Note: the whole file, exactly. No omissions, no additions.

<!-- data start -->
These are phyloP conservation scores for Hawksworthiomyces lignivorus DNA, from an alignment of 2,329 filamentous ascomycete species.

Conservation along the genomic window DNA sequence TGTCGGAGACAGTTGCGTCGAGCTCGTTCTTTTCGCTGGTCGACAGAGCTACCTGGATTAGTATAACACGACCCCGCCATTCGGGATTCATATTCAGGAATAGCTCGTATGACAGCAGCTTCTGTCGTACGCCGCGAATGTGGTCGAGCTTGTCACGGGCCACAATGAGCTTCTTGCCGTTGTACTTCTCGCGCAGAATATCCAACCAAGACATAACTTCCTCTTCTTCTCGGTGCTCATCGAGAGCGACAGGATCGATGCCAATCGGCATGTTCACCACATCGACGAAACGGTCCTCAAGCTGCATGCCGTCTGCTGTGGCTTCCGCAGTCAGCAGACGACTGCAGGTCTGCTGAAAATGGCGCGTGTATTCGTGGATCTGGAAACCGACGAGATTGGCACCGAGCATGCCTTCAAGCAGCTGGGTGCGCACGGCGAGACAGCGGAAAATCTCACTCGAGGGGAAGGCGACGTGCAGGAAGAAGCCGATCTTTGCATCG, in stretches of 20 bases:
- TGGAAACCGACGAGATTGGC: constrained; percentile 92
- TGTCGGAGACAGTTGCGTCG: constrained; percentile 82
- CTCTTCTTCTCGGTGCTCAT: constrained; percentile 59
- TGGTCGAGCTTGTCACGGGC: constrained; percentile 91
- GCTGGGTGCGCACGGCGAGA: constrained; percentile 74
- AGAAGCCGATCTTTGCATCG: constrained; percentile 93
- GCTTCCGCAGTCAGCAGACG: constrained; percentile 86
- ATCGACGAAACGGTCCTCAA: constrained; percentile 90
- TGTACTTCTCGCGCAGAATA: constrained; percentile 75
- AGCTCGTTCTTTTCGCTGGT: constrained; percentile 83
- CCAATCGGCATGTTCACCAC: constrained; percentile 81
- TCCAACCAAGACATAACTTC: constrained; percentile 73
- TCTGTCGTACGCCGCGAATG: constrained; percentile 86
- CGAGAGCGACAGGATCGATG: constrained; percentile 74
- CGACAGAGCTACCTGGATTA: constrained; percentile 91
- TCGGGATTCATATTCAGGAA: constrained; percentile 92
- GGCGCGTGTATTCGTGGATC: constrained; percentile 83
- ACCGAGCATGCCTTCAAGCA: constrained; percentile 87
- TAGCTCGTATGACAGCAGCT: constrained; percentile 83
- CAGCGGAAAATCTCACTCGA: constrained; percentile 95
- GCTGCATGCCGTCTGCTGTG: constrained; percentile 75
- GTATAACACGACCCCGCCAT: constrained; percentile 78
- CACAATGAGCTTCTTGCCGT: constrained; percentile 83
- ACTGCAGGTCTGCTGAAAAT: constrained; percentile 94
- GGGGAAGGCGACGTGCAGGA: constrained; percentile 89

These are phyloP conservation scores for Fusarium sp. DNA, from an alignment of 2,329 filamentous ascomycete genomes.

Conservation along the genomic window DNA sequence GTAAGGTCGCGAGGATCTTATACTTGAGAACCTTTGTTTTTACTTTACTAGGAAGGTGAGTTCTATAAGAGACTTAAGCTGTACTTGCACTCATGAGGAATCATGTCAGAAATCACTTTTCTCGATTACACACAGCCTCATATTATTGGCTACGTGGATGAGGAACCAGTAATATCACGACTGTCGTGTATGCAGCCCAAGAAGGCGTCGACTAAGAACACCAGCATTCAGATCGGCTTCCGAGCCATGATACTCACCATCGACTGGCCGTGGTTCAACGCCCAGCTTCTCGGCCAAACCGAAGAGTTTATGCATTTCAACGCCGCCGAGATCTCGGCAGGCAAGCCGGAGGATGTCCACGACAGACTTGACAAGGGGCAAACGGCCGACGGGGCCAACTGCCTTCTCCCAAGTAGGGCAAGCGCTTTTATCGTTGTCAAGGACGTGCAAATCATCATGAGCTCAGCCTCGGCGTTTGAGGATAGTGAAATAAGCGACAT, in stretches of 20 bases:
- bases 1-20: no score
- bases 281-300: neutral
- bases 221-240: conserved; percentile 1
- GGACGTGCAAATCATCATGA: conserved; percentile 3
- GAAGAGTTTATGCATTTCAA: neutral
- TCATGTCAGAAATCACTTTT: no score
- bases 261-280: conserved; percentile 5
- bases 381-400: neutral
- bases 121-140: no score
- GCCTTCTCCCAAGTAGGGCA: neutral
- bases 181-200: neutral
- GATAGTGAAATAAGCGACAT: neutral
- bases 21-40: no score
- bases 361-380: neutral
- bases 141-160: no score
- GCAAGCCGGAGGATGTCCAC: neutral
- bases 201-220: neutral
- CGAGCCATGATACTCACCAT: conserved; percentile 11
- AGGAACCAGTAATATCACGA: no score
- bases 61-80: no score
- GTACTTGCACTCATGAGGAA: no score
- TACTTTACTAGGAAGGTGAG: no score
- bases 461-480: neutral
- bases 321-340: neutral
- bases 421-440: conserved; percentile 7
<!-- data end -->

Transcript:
These are phyloP conservation scores for Hawksworthiomyces lignivorus DNA, from an alignment of 2,329 filamentous ascomycete species.

Conservation along the genomic window DNA sequence TGTCGGAGACAGTTGCGTCGAGCTCGTTCTTTTCGCTGGTCGACAGAGCTACCTGGATTAGTATAACACGACCCCGCCATTCGGGATTCATATTCAGGAATAGCTCGTATGACAGCAGCTTCTGTCGTACGCCGCGAATGTGGTCGAGCTTGTCACGGGCCACAATGAGCTTCTTGCCGTTGTACTTCTCGCGCAGAATATCCAACCAAGACATAACTTCCTCTTCTTCTCGGTGCTCATCGAGAGCGACAGGATCGATGCCAATCGGCATGTTCACCACATCGACGAAACGGTCCTCAAGCTGCATGCCGTCTGCTGTGGCTTCCGCAGTCAGCAGACGACTGCAGGTCTGCTGAAAATGGCGCGTGTATTCGTGGATCTGGAAACCGACGAGATTGGCACCGAGCATGCCTTCAAGCAGCTGGGTGCGCACGGCGAGACAGCGGAAAATCTCACTCGAGGGGAAGGCGACGTGCAGGAAGAAGCCGATCTTTGCATCG, in stretches of 20 bases:
- TGGAAACCGACGAGATTGGC: constrained; percentile 92
- TGTCGGAGACAGTTGCGTCG: constrained; percentile 82
- CTCTTCTTCTCGGTGCTCAT: constrained; percentile 59
- TGGTCGAGCTTGTCACGGGC: constrained; percentile 91
- GCTGGGTGCGCACGGCGAGA: constrained; percentile 74
- AGAAGCCGATCTTTGCATCG: constrained; percentile 93
- GCTTCCGCAGTCAGCAGACG: constrained; percentile 86
- ATCGACGAAACGGTCCTCAA: constrained; percentile 90
- TGTACTTCTCGCGCAGAATA: constrained; percentile 75
- AGCTCGTTCTTTTCGCTGGT: constrained; percentile 83
- CCAATCGGCATGTTCACCAC: constrained; percentile 81
- TCCAACCAAGACATAACTTC: constrained; percentile 73
- TCTGTCGTACGCCGCGAATG: constrained; percentile 86
- CGAGAGCGACAGGATCGATG: constrained; percentile 74
- CGACAGAGCTACCTGGATTA: constrained; percentile 91
- TCGGGATTCATATTCAGGAA: constrained; percentile 92
- GGCGCGTGTATTCGTGGATC: constrained; percentile 83
- ACCGAGCATGCCTTCAAGCA: constrained; percentile 87
- TAGCTCGTATGACAGCAGCT: constrained; percentile 83
- CAGCGGAAAATCTCACTCGA: constrained; percentile 95
- GCTGCATGCCGTCTGCTGTG: constrained; percentile 75
- GTATAACACGACCCCGCCAT: constrained; percentile 78
- CACAATGAGCTTCTTGCCGT: constrained; percentile 83
- ACTGCAGGTCTGCTGAAAAT: constrained; percentile 94
- GGGGAAGGCGACGTGCAGGA: constrained; percentile 89

These are phyloP conservation scores for Fusarium sp. DNA, from an alignment of 2,329 filamentous ascomycete genomes.

Conservation along the genomic window DNA sequence GTAAGGTCGCGAGGATCTTATACTTGAGAACCTTTGTTTTTACTTTACTAGGAAGGTGAGTTCTATAAGAGACTTAAGCTGTACTTGCACTCATGAGGAATCATGTCAGAAATCACTTTTCTCGATTACACACAGCCTCATATTATTGGCTACGTGGATGAGGAACCAGTAATATCACGACTGTCGTGTATGCAGCCCAAGAAGGCGTCGACTAAGAACACCAGCATTCAGATCGGCTTCCGAGCCATGATACTCACCATCGACTGGCCGTGGTTCAACGCCCAGCTTCTCGGCCAAACCGAAGAGTTTATGCATTTCAACGCCGCCGAGATCTCGGCAGGCAAGCCGGAGGATGTCCACGACAGACTTGACAAGGGGCAAACGGCCGACGGGGCCAACTGCCTTCTCCCAAGTAGGGCAAGCGCTTTTATCGTTGTCAAGGACGTGCAAATCATCATGAGCTCAGCCTCGGCGTTTGAGGATAGTGAAATAAGCGACAT, in stretches of 20 bases:
- bases 1-20: no score
- bases 281-300: neutral
- bases 221-240: conserved; percentile 1
- GGACGTGCAAATCATCATGA: conserved; percentile 3
- GAAGAGTTTATGCATTTCAA: neutral
- TCATGTCAGAAATCACTTTT: no score
- bases 261-280: conserved; percentile 5
- bases 381-400: neutral
- bases 121-140: no score
- GCCTTCTCCCAAGTAGGGCA: neutral
- bases 181-200: neutral
- GATAGTGAAATAAGCGACAT: neutral
- bases 21-40: no score
- bases 361-380: neutral
- bases 141-160: no score
- GCAAGCCGGAGGATGTCCAC: neutral
- bases 201-220: neutral
- CGAGCCATGATACTCACCAT: conserved; percentile 11
- AGGAACCAGTAATATCACGA: no score
- bases 61-80: no score
- GTACTTGCACTCATGAGGAA: no score
- TACTTTACTAGGAAGGTGAG: no score
- bases 461-480: neutral
- bases 321-340: neutral
- bases 421-440: conserved; percentile 7